Thursday, 5 March 2009

Gloomy Sunday song with a curse

There are many legends about this song, "Gloomy Sunday". It's supposed to have mysteriously come off the piano as the young composer, Rezső Seress, was gloomily tinkering away. The story goes that it caused masses of suicides and was banned for public safety. The composer did kill himself, but not for another 36 years.

Look at the original lyrics, written by László Jávor. They are grim. I've not been able to find out about Jávor, but Seress lost his family in the Holocaust. Surviving that must have been a kind of hell.

"It is autumn and the leaves are falling
All love has died on earth
The wind is weeping with sorrowful tears
My heart will never hope for a new spring again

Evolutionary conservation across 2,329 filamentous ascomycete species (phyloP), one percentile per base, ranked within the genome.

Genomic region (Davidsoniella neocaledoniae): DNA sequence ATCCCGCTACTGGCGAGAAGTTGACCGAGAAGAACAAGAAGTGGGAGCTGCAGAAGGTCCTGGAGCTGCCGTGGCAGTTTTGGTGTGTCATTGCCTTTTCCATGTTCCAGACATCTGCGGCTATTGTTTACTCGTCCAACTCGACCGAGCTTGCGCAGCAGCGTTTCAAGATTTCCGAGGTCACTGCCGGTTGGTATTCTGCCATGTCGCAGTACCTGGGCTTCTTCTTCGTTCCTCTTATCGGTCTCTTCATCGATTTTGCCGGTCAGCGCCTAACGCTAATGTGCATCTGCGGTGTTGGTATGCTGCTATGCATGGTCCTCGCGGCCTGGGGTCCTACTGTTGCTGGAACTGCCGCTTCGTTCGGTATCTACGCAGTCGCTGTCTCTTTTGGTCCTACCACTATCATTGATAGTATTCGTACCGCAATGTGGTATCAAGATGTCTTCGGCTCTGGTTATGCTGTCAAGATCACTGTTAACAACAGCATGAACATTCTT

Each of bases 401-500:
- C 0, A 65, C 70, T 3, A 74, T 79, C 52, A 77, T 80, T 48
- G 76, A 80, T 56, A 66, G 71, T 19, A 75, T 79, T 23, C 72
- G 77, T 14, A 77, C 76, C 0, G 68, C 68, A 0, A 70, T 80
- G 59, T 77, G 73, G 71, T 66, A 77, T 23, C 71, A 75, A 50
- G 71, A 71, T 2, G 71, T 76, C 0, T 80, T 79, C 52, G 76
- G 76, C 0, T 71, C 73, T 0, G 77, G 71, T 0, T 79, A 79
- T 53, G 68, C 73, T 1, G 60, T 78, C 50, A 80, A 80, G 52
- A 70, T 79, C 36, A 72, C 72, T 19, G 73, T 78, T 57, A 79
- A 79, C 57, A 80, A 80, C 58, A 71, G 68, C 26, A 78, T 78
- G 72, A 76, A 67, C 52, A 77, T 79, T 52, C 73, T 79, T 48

My tears and my sorrows are all in vain
People are heartless, greedy and wicked...
Love has died!

The world has come to its end, hope has ceased to have a meaning
Cities are being wiped out, shrapnel is making music
Meadows are coloured red with human blood
There are dead people on the streets everywhere
I will say another quiet prayer:
People are sinners, Lord, they make mistakes..."
The world has ended!
The legend of the curse comes about because the popular English translations sanitize the text, turning it into a tale of thwarted love. "Little white flowers will never awaken me" huh ? Yet the song is haunting enough to survive sentimental censorship, and has become a cult classic. How frustrating it must have been for the Seress and especially Jávor whose good work was completely sidelined. But dumbed down is where the money is.

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